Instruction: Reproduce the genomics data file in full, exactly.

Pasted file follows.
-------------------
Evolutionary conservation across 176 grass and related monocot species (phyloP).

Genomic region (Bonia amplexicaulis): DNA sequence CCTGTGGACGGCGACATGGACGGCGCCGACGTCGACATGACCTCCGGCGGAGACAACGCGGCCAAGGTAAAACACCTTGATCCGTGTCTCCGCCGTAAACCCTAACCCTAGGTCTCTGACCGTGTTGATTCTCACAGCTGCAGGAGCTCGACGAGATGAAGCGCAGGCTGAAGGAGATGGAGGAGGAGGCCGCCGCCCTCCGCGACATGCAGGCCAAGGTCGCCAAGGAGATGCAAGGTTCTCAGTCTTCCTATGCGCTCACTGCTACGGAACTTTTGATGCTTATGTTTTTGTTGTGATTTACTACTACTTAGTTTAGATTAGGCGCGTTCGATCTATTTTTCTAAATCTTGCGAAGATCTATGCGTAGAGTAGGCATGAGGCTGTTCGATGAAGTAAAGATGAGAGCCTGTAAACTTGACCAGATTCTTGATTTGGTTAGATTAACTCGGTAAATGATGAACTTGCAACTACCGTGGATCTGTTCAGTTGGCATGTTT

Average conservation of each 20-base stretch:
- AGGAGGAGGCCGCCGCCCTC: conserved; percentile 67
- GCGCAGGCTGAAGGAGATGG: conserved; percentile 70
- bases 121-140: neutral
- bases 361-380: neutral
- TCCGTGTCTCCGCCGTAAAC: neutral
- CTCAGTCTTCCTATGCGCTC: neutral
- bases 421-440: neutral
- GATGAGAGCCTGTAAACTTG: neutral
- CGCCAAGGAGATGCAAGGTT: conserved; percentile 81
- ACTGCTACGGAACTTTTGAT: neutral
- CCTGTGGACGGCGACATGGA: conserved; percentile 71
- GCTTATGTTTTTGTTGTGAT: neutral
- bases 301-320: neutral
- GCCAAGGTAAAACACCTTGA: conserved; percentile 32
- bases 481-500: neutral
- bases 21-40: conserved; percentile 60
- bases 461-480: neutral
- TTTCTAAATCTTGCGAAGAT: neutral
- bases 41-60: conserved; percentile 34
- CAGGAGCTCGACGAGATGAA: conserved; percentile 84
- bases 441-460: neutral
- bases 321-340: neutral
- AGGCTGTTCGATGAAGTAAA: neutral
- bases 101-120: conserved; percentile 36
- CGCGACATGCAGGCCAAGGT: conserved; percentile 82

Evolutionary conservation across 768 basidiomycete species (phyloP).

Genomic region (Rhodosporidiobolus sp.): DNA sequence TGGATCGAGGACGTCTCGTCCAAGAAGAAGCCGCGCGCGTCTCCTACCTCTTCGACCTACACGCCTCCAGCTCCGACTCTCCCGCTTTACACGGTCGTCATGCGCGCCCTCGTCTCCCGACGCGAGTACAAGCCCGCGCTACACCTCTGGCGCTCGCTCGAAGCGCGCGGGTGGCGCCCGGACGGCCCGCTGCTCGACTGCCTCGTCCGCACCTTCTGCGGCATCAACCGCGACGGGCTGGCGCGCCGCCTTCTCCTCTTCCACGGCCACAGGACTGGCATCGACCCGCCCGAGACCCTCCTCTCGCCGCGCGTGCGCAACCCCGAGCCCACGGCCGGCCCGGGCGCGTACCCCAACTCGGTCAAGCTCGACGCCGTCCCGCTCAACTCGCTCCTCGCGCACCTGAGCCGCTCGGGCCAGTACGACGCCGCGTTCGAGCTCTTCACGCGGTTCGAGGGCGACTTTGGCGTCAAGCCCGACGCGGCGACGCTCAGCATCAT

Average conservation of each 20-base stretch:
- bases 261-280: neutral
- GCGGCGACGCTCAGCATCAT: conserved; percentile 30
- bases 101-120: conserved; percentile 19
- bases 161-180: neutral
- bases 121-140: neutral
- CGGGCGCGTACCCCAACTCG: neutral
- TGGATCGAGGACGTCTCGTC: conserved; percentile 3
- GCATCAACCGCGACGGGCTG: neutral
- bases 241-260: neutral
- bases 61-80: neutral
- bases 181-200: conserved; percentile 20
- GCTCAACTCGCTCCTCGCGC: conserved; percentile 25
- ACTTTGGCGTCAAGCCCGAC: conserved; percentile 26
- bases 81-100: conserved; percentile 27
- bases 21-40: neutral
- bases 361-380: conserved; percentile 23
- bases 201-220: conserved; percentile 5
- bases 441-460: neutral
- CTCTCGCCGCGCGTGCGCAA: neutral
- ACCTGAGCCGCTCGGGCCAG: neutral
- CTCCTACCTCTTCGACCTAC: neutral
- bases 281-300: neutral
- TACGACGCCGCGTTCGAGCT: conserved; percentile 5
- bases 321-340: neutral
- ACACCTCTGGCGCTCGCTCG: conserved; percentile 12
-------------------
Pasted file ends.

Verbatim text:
Evolutionary conservation across 176 grass and related monocot species (phyloP).

Genomic region (Bonia amplexicaulis): DNA sequence CCTGTGGACGGCGACATGGACGGCGCCGACGTCGACATGACCTCCGGCGGAGACAACGCGGCCAAGGTAAAACACCTTGATCCGTGTCTCCGCCGTAAACCCTAACCCTAGGTCTCTGACCGTGTTGATTCTCACAGCTGCAGGAGCTCGACGAGATGAAGCGCAGGCTGAAGGAGATGGAGGAGGAGGCCGCCGCCCTCCGCGACATGCAGGCCAAGGTCGCCAAGGAGATGCAAGGTTCTCAGTCTTCCTATGCGCTCACTGCTACGGAACTTTTGATGCTTATGTTTTTGTTGTGATTTACTACTACTTAGTTTAGATTAGGCGCGTTCGATCTATTTTTCTAAATCTTGCGAAGATCTATGCGTAGAGTAGGCATGAGGCTGTTCGATGAAGTAAAGATGAGAGCCTGTAAACTTGACCAGATTCTTGATTTGGTTAGATTAACTCGGTAAATGATGAACTTGCAACTACCGTGGATCTGTTCAGTTGGCATGTTT

Average conservation of each 20-base stretch:
- AGGAGGAGGCCGCCGCCCTC: conserved; percentile 67
- GCGCAGGCTGAAGGAGATGG: conserved; percentile 70
- bases 121-140: neutral
- bases 361-380: neutral
- TCCGTGTCTCCGCCGTAAAC: neutral
- CTCAGTCTTCCTATGCGCTC: neutral
- bases 421-440: neutral
- GATGAGAGCCTGTAAACTTG: neutral
- CGCCAAGGAGATGCAAGGTT: conserved; percentile 81
- ACTGCTACGGAACTTTTGAT: neutral
- CCTGTGGACGGCGACATGGA: conserved; percentile 71
- GCTTATGTTTTTGTTGTGAT: neutral
- bases 301-320: neutral
- GCCAAGGTAAAACACCTTGA: conserved; percentile 32
- bases 481-500: neutral
- bases 21-40: conserved; percentile 60
- bases 461-480: neutral
- TTTCTAAATCTTGCGAAGAT: neutral
- bases 41-60: conserved; percentile 34
- CAGGAGCTCGACGAGATGAA: conserved; percentile 84
- bases 441-460: neutral
- bases 321-340: neutral
- AGGCTGTTCGATGAAGTAAA: neutral
- bases 101-120: conserved; percentile 36
- CGCGACATGCAGGCCAAGGT: conserved; percentile 82

Evolutionary conservation across 768 basidiomycete species (phyloP).

Genomic region (Rhodosporidiobolus sp.): DNA sequence TGGATCGAGGACGTCTCGTCCAAGAAGAAGCCGCGCGCGTCTCCTACCTCTTCGACCTACACGCCTCCAGCTCCGACTCTCCCGCTTTACACGGTCGTCATGCGCGCCCTCGTCTCCCGACGCGAGTACAAGCCCGCGCTACACCTCTGGCGCTCGCTCGAAGCGCGCGGGTGGCGCCCGGACGGCCCGCTGCTCGACTGCCTCGTCCGCACCTTCTGCGGCATCAACCGCGACGGGCTGGCGCGCCGCCTTCTCCTCTTCCACGGCCACAGGACTGGCATCGACCCGCCCGAGACCCTCCTCTCGCCGCGCGTGCGCAACCCCGAGCCCACGGCCGGCCCGGGCGCGTACCCCAACTCGGTCAAGCTCGACGCCGTCCCGCTCAACTCGCTCCTCGCGCACCTGAGCCGCTCGGGCCAGTACGACGCCGCGTTCGAGCTCTTCACGCGGTTCGAGGGCGACTTTGGCGTCAAGCCCGACGCGGCGACGCTCAGCATCAT

Average conservation of each 20-base stretch:
- bases 261-280: neutral
- GCGGCGACGCTCAGCATCAT: conserved; percentile 30
- bases 101-120: conserved; percentile 19
- bases 161-180: neutral
- bases 121-140: neutral
- CGGGCGCGTACCCCAACTCG: neutral
- TGGATCGAGGACGTCTCGTC: conserved; percentile 3
- GCATCAACCGCGACGGGCTG: neutral
- bases 241-260: neutral
- bases 61-80: neutral
- bases 181-200: conserved; percentile 20
- GCTCAACTCGCTCCTCGCGC: conserved; percentile 25
- ACTTTGGCGTCAAGCCCGAC: conserved; percentile 26
- bases 81-100: conserved; percentile 27
- bases 21-40: neutral
- bases 361-380: conserved; percentile 23
- bases 201-220: conserved; percentile 5
- bases 441-460: neutral
- CTCTCGCCGCGCGTGCGCAA: neutral
- ACCTGAGCCGCTCGGGCCAG: neutral
- CTCCTACCTCTTCGACCTAC: neutral
- bases 281-300: neutral
- TACGACGCCGCGTTCGAGCT: conserved; percentile 5
- bases 321-340: neutral
- ACACCTCTGGCGCTCGCTCG: conserved; percentile 12